France had earlier decided to support amendments to the Gas Directive that would give the European Commission more powers over the Russian-European Nord Stream 2 pipeline, while Germany continued to oppose the move.
German Chancellor Angela Merkel, cited by Reuters, announced that European states have reached an agreement on the issue of Nord Stream 2. She added that it was only possible due to cooperation between Germany and France. The chancellor though failed to provide details about the agreement that was earlier reached between Paris and Berlin, according to AFP.
Merkel also added that Germany will be diversifying its gas imports to avoid depending solely on Russia by buying liquefied natural gas (LNG), Bloomberg reported.
The EU states have supported the French-German agreement on managing the Nord Stream 2 pipeline project, AFP reported, citing European diplomats. According to one of the diplomats, the two-state pact was approved almost unanimously.
France and Germany have earlier struck a compromise agreement on regulations concerning the Nord Stream 2 pipeline, according to a draft obtained by AFP. The agreement empowers Berlin as the key negotiator with Russia on the pipeline project and guarantees that any rules will be applied by the “territory and territorial sea of the member state where the first interconnection point is located”. This point is located on German territory.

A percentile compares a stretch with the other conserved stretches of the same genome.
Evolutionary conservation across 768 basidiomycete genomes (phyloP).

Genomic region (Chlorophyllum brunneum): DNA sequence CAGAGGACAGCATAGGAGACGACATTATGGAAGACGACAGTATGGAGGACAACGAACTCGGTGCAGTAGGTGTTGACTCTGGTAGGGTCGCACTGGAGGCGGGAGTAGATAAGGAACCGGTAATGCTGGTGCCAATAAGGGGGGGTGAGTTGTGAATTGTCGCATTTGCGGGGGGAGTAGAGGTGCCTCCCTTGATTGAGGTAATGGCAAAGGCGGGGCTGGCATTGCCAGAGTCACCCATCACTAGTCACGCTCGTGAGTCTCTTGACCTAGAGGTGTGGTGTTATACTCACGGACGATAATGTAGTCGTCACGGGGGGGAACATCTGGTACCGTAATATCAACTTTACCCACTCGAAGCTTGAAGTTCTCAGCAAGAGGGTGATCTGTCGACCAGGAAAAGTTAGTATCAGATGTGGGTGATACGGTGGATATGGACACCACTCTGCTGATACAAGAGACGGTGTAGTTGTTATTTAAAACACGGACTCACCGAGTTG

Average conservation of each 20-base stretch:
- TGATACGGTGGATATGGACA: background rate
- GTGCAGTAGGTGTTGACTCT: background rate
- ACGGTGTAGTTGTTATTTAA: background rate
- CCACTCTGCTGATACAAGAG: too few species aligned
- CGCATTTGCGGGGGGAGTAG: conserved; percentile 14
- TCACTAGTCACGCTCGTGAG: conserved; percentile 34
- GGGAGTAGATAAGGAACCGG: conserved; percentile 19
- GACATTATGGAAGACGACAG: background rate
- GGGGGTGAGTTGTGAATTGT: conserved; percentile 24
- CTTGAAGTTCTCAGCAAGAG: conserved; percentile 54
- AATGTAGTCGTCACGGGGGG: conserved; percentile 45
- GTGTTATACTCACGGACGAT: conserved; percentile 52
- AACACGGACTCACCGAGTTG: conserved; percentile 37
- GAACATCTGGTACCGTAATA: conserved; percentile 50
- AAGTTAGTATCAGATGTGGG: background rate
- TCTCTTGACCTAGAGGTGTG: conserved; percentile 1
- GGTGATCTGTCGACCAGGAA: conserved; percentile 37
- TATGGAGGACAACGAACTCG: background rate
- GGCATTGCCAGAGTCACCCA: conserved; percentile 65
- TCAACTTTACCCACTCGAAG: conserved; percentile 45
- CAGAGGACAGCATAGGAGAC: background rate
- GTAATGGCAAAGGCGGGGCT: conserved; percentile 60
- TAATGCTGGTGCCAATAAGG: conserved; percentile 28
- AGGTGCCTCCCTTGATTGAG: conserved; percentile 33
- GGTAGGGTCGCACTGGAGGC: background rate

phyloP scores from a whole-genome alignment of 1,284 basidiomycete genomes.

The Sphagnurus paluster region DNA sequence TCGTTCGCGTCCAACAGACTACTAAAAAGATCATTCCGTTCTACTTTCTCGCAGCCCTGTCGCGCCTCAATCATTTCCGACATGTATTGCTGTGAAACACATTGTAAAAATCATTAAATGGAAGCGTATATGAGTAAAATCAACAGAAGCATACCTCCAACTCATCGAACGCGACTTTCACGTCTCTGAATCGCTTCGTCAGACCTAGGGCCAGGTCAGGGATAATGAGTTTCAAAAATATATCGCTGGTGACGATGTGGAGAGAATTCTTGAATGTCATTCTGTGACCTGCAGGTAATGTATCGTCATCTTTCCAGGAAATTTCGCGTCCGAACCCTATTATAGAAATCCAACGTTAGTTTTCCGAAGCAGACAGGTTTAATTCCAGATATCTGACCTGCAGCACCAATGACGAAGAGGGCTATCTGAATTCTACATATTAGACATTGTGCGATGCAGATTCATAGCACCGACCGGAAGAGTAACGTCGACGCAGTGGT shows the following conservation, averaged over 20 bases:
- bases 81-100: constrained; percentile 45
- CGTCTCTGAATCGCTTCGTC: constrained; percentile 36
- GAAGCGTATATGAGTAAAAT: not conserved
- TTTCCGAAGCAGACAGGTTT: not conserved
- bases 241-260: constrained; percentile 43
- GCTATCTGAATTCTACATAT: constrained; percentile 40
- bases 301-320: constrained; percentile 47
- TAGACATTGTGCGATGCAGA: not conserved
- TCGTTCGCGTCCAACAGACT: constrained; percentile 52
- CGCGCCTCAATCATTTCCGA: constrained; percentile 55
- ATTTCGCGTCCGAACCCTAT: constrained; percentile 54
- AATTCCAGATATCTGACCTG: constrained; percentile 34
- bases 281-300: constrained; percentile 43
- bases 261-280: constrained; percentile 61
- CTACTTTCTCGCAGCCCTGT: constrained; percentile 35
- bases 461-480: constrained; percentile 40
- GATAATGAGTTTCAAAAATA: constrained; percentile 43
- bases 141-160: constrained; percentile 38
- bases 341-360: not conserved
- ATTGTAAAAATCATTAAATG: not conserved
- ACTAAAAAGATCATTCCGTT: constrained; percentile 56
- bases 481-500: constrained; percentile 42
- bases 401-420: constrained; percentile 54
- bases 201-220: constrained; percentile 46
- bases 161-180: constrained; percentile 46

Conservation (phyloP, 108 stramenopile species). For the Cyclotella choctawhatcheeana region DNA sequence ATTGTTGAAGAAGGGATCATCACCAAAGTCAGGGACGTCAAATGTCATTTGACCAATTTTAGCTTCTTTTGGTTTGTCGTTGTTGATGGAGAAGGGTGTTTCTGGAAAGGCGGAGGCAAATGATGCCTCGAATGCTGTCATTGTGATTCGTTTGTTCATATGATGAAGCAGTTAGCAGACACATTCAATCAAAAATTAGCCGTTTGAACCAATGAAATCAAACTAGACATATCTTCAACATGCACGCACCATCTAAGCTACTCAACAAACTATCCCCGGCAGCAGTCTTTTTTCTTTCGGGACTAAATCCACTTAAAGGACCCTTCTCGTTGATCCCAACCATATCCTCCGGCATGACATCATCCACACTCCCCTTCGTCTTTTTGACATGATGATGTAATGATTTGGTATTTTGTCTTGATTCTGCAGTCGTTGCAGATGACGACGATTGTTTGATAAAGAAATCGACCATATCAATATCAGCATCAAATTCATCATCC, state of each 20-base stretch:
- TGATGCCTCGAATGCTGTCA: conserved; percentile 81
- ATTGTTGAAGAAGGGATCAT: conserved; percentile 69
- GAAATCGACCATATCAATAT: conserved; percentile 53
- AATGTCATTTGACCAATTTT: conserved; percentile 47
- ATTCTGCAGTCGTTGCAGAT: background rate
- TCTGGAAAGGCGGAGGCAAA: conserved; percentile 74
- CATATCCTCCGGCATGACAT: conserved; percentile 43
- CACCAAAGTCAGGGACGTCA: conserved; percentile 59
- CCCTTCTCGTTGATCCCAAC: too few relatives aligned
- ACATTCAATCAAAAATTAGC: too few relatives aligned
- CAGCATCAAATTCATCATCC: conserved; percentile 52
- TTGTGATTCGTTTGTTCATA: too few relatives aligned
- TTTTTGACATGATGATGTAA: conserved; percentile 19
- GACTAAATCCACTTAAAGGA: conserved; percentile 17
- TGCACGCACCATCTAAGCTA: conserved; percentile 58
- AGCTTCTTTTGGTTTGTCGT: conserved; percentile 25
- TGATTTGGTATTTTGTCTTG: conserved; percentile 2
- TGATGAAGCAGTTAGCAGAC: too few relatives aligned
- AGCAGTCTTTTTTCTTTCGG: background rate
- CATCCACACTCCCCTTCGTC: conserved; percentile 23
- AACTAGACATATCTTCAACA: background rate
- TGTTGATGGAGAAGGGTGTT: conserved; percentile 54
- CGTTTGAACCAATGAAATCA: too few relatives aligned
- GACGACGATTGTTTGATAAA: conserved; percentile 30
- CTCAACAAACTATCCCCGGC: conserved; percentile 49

A previous wording of the proposed changes to the European Gas Directive suggested that the EU rules would extend to “the territory of the member states” and or the “territorial sea of the member states”. Under the compromise agreement, Germany will itself be able to determine the rules under which Nord Stream 2 will operate.
The draft agreement between France and Germany has reportedly been submitted for discussion among EU ambassadors, working on revising the EU Gas Directive.
German Chancellor Angela Merkel previously refuted claims that the Nord Stream 2 project would make Berlin dependent on Russia by stating that it will not be the case if her country diversifies its energy suppliers. She also slammed proposed changes to the European Gas Directive that Moscow sees as aimed at torpedoing the pipeline project.
At the same time, France changed its position and decided to support the proposed amendments despite Germany’s objections. Paris has cited fears of more dependency on Russia in connection with the Nord Stream 2’s introduction and “strategic problems” in the relationship between the EU and Moscow as the motivation behind its move.
The proposed new regulations would give the European Commission considerable leverage over Nord Stream 2, if they are adopted. They will extend EU energy rules to gas pipelines from third countries to Europe and will give the European Commission power to demand a separation of gas sales and pipeline operating activities, as well as third-party access to a pipeline. It is believed that the amendments in question mainly target the Russian pipeline project Nord Stream 2.
Nord Stream 2 is a joint venture of Russian gas giant Gazprom and several European companies. Once completed, it will be capable of delivering 55 billion cubic metres (1.9 trillion cubic feet) of Russian natural gas annually to the European Union.